Question 28

This question relates to the critically ill obstetric patient.

a) List the diagnostic criteria for peri-partum cardiomyopathy. (30%marks)

With respect to amniotic fluid embolism (AFE):

i.  List six important risk factors.(30% marks)

ii. Outline the important clinical features.(40% marks)


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College answer

• Onset of heart failure in the last month of pregnancy or within 5 months post-partum
• Absence of an identifiable cause of heart failure
• Absence of recognizable heart disease prior to the last month of pregnancy
• LV systolic dysfunction demonstrated by classical echocardiographic criteria. The latter 
may be characterized as an LV ejection fraction < 45%, fractional shortening < 30%, or 
both, with or without an LV end-diastolic dimension 2.7 cm/m2 body surface area. (This 
level of detail not expected)

i. List six important risk factors 
• Precipitous or tumultuous labour.
• Advanced maternal age.
• Caesarean and instrumental delivery.
• Placenta previa and abruption.
• Grand multi-parity (≥5 live births or stillbirths), 
• Cervical lacerations.
• Foetal distress.
• Eclampsia.
• Medical induction of labour.
• Polyhydramnios

ii. Outline the important clinical features of amniotic fluid embolism 
• The onset of the symptoms and signs of amniotic fluid embolism syndrome 
(AFES) most commonly occurs during labour and delivery, or immediately 
• Non-specific symptoms – chills, nausea, vomiting, agitation
• Hypotension due to cardiogenic shock
• Hypoxemia and respiratory failure
• Disseminated intravascular coagulation
• Coma or seizures



In actual fact there are several competing definitions, of which the college offers one which is probably the least vague. Here is a table from  the ESC statement (Sliwa et al, 2010)

definitions of peripartum cardiomyopathy


Characteristic features of peripartum cardiomyopathy (also from Sliwa et al):

  • It is usually a postpartum process: only 9% present antepartum. NHL-BIOR definition calls it PPCM if it is one month before or five months after delivery, but the ESC people felt this (totally arbitrary) timeframe would lead to underdiagnosis.
  • There is mainly LV dysfunction
  • The LV is usually dilated (if it is dilated beyond 60mm, the chances of recovery are small)
  • It usually gets better: An estimated 23%-54% of patients show complete recovery of their systolic function within 6 months.


To mix up the college answer with an article by Knight et al (2012)

  • Precipitous or tumultuous labour.
  • Ethnic minority background
  • Emergency delivery
  • Smoking during pregnancy
  • Diabetes
  • Socioeconomic disadvantage
  • Age over 35 (what the college describes as "advanced maternal age", otherwise known as "checkout time" )
  • Caesarean and instrumental delivery.
  • Placenta previa and abruption.
  • Grand multi-parity (≥5 live births or stillbirths), 
  • Cervical lacerations.
  • Foetal distress.
  • Eclampsia.
  • Medical induction of labour.
  • Polyhydramnios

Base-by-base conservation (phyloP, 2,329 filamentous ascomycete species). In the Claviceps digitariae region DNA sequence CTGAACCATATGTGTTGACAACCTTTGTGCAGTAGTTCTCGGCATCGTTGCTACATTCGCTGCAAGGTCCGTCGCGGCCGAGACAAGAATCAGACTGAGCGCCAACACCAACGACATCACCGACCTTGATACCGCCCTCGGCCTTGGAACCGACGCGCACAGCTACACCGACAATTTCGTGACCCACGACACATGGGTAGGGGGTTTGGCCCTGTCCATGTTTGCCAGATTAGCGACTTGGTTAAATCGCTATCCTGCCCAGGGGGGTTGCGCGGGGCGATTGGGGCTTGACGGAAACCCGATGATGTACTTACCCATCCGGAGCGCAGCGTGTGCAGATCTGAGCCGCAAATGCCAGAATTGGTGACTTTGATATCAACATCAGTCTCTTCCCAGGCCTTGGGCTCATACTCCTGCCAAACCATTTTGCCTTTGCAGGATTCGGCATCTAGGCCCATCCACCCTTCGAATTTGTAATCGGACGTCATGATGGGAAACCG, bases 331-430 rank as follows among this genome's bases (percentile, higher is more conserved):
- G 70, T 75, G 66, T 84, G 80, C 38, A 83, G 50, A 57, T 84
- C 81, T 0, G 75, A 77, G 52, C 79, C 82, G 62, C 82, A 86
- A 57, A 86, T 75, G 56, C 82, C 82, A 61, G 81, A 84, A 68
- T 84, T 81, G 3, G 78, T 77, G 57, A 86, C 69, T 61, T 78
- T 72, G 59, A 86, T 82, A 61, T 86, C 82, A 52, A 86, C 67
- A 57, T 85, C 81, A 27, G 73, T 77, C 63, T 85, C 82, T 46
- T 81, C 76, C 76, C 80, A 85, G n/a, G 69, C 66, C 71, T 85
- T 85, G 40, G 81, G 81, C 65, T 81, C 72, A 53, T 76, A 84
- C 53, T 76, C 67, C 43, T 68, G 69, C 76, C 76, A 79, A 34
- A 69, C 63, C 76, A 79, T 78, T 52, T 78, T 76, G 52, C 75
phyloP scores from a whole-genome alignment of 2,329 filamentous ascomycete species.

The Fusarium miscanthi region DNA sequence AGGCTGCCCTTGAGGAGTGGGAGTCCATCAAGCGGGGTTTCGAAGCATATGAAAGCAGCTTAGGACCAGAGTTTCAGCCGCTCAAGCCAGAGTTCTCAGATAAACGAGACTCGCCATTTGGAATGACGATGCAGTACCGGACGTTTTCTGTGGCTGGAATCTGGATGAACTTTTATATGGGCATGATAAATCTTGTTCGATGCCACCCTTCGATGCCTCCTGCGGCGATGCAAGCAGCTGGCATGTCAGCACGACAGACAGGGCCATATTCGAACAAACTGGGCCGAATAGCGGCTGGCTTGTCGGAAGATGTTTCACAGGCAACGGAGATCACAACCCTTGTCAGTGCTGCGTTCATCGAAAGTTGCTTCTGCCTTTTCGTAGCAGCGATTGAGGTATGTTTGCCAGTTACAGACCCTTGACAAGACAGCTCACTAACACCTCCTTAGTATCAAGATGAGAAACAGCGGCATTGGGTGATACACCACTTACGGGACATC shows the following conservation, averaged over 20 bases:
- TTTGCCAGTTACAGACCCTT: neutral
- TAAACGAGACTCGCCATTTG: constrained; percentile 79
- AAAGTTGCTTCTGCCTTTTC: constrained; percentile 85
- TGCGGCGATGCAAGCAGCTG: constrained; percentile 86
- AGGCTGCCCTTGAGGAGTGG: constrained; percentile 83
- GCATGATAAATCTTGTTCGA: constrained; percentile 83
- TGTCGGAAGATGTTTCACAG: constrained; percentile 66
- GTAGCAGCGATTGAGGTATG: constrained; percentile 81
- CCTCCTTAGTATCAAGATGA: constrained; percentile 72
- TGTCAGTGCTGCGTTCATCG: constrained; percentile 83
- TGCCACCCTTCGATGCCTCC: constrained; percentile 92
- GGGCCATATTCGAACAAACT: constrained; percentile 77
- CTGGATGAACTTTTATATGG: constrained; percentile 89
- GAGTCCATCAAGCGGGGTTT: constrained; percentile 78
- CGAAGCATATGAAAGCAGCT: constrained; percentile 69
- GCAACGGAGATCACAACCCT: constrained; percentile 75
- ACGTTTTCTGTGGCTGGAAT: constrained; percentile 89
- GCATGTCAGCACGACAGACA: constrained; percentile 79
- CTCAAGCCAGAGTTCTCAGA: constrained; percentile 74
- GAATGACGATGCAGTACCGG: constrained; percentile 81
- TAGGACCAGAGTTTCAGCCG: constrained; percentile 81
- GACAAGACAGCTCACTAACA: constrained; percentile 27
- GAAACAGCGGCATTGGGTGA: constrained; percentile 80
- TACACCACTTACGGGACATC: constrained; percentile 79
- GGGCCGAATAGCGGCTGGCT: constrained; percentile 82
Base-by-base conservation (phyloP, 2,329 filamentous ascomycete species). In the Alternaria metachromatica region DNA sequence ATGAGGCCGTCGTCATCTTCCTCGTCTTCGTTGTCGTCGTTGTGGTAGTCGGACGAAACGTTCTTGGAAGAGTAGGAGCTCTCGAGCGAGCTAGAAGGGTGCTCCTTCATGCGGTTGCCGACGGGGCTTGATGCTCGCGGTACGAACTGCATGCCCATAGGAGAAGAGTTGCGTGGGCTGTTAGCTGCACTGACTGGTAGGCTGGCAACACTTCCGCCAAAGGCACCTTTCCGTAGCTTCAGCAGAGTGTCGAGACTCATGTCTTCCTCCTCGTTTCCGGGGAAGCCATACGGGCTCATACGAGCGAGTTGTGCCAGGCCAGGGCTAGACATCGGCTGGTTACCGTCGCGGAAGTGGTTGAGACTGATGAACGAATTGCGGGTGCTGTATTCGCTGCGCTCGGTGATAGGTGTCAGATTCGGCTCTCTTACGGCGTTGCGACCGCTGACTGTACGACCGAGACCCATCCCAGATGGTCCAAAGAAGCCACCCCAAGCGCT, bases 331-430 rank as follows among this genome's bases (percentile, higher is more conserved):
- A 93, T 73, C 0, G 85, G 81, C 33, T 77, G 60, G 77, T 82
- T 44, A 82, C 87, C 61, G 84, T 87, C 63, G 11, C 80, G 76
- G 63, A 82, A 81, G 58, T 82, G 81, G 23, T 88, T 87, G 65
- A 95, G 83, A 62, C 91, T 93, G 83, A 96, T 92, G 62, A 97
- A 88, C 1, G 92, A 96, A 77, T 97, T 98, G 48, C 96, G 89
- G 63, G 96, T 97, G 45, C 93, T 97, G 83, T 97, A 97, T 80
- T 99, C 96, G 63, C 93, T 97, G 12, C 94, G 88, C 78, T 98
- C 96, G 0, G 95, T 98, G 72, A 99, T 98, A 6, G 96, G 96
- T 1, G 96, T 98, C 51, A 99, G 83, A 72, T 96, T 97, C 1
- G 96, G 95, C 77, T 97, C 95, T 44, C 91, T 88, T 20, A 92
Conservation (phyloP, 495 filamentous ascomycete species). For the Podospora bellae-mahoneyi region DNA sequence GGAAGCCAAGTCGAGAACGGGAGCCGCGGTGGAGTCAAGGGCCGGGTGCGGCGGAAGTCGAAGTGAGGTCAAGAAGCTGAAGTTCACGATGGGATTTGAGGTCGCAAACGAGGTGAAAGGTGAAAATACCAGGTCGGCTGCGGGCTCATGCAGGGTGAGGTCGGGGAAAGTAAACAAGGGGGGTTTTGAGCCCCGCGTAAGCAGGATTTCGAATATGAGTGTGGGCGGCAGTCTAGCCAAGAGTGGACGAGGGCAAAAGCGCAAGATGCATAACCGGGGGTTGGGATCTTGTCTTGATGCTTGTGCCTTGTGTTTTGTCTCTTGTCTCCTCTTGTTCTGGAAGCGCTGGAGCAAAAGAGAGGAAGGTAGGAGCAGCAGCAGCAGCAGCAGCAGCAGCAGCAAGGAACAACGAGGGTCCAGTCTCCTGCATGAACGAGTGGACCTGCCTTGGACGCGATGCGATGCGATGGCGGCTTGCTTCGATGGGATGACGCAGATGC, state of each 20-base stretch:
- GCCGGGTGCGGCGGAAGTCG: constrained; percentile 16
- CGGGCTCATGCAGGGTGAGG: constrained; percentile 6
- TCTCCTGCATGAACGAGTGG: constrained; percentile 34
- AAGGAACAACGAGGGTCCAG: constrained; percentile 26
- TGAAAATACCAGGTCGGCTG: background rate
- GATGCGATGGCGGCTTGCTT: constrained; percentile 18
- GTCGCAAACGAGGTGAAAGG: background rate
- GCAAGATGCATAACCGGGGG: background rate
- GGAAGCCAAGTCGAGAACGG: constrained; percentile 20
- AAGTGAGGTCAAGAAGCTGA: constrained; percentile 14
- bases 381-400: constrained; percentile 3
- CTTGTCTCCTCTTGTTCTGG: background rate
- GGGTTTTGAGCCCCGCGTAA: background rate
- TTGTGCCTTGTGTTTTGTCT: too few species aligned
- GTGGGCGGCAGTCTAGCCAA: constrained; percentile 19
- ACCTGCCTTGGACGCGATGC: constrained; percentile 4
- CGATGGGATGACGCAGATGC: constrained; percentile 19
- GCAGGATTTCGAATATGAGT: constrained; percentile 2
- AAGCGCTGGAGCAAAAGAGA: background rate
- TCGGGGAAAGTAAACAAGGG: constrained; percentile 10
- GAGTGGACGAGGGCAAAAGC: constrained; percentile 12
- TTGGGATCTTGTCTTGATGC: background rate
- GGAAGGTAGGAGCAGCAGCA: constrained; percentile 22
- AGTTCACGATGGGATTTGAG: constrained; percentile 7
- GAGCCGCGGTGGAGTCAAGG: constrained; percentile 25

Cardinal clinical features:

  • Shock
  • Hypoxia
  • Altered mental status
  • DIC

Other associated features are listed by Moore et al (2005):

  • Seizures
  • Confusion
  • Agitation
  • Foetal distress
  • Fever
  • Rigors
  • Nausea / vomiting
  • Headache


Moore, Jason, and Marie R. Baldisseri. "Amniotic fluid embolism." Critical care medicine 33.10 (2005): S279-S285.

Meyer, JR "Embolia pulmonar amnio caseosa". Brasil Medico. 1926; 2:301. 

Attwood, H. D. "The histological diagnosis of amniotic‐fluid embolism." The Journal of Pathology 76.1 (1958): 211-215.

Steiner, Paul E., and Clarence Chancelum Lushbaugh. "Maternal pulmonary embolism by amniotic fluid: as a cause of obstetric shock and unexpected deaths in obstetrics." Journal of the American Medical Association 117.15 (1941): 1245-1254.

Tuffnell, D. J. "United Kingdom amniotic fluid embolism register." BJOG: An International Journal of Obstetrics & Gynaecology 112.12 (2005): 1625-1629.

Conde-Agudelo, Agustín, and Roberto Romero. "Amniotic fluid embolism: an evidence-based review." American journal of obstetrics and gynecology 201.5 (2009): 445-e1.

Tamura, Naoaki, et al. "Amniotic fluid embolism: Pathophysiology from the perspective of pathology." Journal of Obstetrics and Gynaecology Research43.4 (2017): 627-632.

Sideris, Ioannis G., and Kypros H. Nicolaides. "Amniotic fluid pressure during pregnancy.Fetal diagnosis and therapy 5.2 (1990): 104-108.

Uyeno, Doko. "The physical properties and chemical composition of human amniotic fluid.Journal of Biological Chemistry 37.1 (1919): 77-103.

Lim, Y., et al. "Recombinant factor VIIa after amniotic fluid embolism and disseminated intravascular coagulopathy." International Journal of Gynecology & Obstetrics 87.2 (2004): 178-179.

Davies, Sharon. "Amniotic fluid embolism and isolated disseminated intravascular coagulation." Canadian Journal of Anesthesia 46.5 (1999): 456-459.

Kaneko, Yuhko, et al. "Continuous Hemodiafiltration for Disseminated Intrav ascular Coagulation and Shock due to Amniotic Fluid Embolism: Report of a Dramatic Response." Internal medicine 40.9 (2001): 945-947.

Awad, I. T., and G. D. Shorten. "Amniotic fluid embolism and isolated coagulopathy: atypical presentation of amniotic fluid embolism." European journal of anaesthesiology 18.6 (2001): 410-413.

Waters, Jonathan H., et al. "Amniotic fluid removal during cell salvage in the cesarean section patient.The Journal of the American Society of Anesthesiologists 92.6 (2000): 1531-1536.

Knight, Marian, et al. "Incidence and risk factors for amniotic-fluid embolism."Obstetrics & Gynecology 115.5 (2010): 910-917.

Knight, Marian, et al. "Amniotic fluid embolism incidence, risk factors and outcomes: a review and recommendations." BMC pregnancy and childbirth12.1 (2012): 7.